NPT 101: Will the US accept a nuclear-capable Iran?

Iran President Mahmoud Ahmadinejad restated his opposition to nuclear weapons at the Nuclear Non-Proliferation Treaty (NPT) conference this week. But analysts say that an Iran capable of building a nuclear bomb is something that the US may have to get used to.

By , Staff writer

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    Iranian President Mahmoud Ahmadinejad delivers a news conference as he arrives in Tehran Wednesday after a trip to attend the Nuclear Non-Proliferation Treaty Review Conference at the United Nations Headquarters in New York.
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Former President George W. Bush declared that even the “knowledge” in Iran of how to build a nuclear weapon could lead to “World War III.” President Obama has vowed that a nuclear weapon in the Islamic Republic is “unacceptable.”

Yet as Iran has advanced its declared nuclear energy program, it has also drawn closer to being a “nuclear-capable” nation – one with the technical expertise and raw materials to move at short notice, should it decide, toward a nuclear weapon.

The US already lives with some 40 states that have similar capabilities, and Iran has consistently and emphatically rejected the claim that they have nuclear weapons. Iran’s President Mahmoud Ahmadinejad – speaking on Monday at the five-year review conference of the Nuclear Non-Proliferation Treaty (NPT) – called them “disgusting and shameful.”

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But despite all the strident declarations and posturing from Washington, is living with a nuclear-capable Iran inevitable?

“I would draw a big distinction between being nuclear-capable, and having nuclear weapons,” says Jim Walsh at MIT’s Security Studies Program in Boston. “Japan is nuclear-capable; any country that has some stock of high-enriched uranium or recyclable plutonium in theory could make a bomb…. We can live with a country that may have the technical capability, but demonstrates in its political commitments and behavior … that it will not cross that line.”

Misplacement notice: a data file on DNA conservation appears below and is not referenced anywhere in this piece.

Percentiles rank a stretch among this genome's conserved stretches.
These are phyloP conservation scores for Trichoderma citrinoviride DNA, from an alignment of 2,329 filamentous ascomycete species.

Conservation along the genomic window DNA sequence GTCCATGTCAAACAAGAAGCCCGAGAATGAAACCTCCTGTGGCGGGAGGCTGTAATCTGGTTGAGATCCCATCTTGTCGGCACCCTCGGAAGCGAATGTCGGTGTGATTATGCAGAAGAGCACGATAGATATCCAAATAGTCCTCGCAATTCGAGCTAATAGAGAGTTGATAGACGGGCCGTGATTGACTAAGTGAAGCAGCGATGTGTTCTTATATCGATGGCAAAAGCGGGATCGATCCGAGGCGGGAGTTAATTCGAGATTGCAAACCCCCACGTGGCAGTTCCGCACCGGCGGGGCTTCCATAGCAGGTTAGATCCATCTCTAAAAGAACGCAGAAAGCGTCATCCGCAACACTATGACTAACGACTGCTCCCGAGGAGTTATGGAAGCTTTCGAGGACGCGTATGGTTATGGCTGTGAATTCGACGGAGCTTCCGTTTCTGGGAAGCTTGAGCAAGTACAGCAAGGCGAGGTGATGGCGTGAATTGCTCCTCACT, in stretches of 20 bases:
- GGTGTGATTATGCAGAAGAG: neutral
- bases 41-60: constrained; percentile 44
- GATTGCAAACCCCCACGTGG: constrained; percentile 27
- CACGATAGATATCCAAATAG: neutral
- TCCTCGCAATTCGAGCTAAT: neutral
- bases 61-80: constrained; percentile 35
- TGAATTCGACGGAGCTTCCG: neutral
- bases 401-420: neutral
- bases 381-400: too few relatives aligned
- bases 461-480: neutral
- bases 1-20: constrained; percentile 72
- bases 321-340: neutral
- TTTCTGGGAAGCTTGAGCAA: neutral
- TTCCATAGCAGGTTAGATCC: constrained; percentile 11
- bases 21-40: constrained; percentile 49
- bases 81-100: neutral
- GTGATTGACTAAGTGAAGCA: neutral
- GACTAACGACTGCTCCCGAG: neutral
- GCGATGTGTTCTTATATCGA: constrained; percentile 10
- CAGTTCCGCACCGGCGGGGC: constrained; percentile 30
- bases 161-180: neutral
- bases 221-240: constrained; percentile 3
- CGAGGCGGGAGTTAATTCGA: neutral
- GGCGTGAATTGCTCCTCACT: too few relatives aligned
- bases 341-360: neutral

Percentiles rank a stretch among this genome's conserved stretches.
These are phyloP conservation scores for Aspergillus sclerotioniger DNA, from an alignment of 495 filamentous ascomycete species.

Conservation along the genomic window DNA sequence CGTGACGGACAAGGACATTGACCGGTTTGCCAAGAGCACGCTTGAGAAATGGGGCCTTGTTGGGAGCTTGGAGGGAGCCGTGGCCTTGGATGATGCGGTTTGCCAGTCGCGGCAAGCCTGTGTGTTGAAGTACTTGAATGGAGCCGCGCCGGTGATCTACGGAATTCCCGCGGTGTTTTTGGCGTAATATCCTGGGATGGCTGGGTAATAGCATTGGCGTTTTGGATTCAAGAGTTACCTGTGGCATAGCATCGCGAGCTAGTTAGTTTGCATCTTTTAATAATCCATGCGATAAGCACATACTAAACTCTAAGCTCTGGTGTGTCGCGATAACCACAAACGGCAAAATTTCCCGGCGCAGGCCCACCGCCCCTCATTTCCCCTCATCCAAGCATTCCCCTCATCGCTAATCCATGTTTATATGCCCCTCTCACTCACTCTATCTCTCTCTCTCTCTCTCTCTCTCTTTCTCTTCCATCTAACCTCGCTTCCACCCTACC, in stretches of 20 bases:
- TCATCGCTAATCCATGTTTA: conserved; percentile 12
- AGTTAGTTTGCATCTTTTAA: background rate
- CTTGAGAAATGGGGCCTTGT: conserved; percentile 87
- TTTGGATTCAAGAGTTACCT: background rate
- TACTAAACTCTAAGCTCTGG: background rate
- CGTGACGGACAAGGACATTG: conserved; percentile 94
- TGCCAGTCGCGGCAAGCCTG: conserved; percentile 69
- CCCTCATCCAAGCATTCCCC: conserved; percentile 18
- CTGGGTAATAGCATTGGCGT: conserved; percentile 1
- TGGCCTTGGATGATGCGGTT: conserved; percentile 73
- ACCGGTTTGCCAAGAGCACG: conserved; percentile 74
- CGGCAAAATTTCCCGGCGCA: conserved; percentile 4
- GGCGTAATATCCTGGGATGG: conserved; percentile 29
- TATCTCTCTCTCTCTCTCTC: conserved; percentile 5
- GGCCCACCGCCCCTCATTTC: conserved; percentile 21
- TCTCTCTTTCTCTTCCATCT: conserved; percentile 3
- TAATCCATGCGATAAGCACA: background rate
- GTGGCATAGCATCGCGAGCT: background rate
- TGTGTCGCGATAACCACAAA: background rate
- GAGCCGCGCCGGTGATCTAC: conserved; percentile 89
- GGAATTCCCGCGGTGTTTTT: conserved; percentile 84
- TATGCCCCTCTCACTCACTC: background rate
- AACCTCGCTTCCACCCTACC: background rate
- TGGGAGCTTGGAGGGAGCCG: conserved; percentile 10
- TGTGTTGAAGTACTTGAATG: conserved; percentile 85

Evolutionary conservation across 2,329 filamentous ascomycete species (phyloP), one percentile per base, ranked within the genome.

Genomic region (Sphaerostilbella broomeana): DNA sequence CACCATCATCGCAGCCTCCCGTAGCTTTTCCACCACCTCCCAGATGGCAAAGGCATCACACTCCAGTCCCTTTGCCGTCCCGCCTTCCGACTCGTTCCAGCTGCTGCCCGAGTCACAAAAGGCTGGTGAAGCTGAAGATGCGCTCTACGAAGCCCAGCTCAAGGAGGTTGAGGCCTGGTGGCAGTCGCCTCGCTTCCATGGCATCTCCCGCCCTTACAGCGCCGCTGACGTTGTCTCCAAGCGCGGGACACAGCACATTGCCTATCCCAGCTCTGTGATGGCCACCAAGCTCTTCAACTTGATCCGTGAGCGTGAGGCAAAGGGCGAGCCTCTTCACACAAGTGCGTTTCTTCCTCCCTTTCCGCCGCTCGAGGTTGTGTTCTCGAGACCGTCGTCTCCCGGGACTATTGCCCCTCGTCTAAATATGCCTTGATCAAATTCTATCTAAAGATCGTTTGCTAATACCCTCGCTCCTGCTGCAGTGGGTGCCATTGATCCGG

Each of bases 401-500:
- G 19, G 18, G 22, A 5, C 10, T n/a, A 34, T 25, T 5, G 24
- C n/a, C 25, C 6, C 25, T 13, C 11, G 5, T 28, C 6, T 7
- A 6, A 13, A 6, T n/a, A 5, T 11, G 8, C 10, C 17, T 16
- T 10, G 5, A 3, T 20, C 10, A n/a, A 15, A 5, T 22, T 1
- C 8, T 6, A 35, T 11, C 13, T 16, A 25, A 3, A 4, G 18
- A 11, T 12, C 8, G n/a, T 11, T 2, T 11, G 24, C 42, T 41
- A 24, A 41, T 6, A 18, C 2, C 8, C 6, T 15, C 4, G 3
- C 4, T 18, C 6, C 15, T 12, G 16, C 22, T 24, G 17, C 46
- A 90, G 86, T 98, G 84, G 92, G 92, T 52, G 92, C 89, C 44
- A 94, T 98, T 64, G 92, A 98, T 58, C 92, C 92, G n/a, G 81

“That’s what we should be shooting for with Iran,” says Mr. Walsh. “Iran knows how to build a centrifuge. It knows how to enrich uranium. And it’s unlikely that anything we do right now will change that.”

For many in Washington, Iran could not be a worse global nuclear citizen, and is the target of US diplomacy to impose a fourth set of UN Security Council sanctions. Inspectors of the UN’s International Atomic Energy Agency (IAEA) say Iran’s “full cooperation” is needed to clarify remaining questions about possible weapons work.

Double game

“American officials are playing a double game right now. They are doing their best to prevent a fully nuclear Iran, while trying to figure out what they are going to do if it happens,” says Natalie Goldring at Georgetown’s Center for Peace and Security Studies.

“The question of what the US can live with is directly related to what the US is willing to do,” says Ms. Goldring. Iran “may simply decide that the best situation ... is to move as quickly as possible to develop a nuclear capability, and then people might leave them alone.”

A formative lesson for Iran may be Mr. Bush’s January 2002 State of the Union speech, in which Iran was lumped together with Iraq and North Korea as part of an “axis of evil,” says Goldring.

The next year, US troops invaded Iraq and toppled Saddam Hussein. North Korea pulled out of the NPT and declared two nuclear tests. Since, no one has talked about launching military strikes against Pyongyang – an option that the US explicitly states remains on the table regarding Tehran.

“The Iranians looked at that situation…looked at what happened to both countries, and decided that they would rather look more like North Korea than Iraq,” says Goldring. “One of the hopeful signs is that Iran has not been full speed ahead for the entire process. That gives hope that it might be possible to convince them to slow down, if not stop entirely.”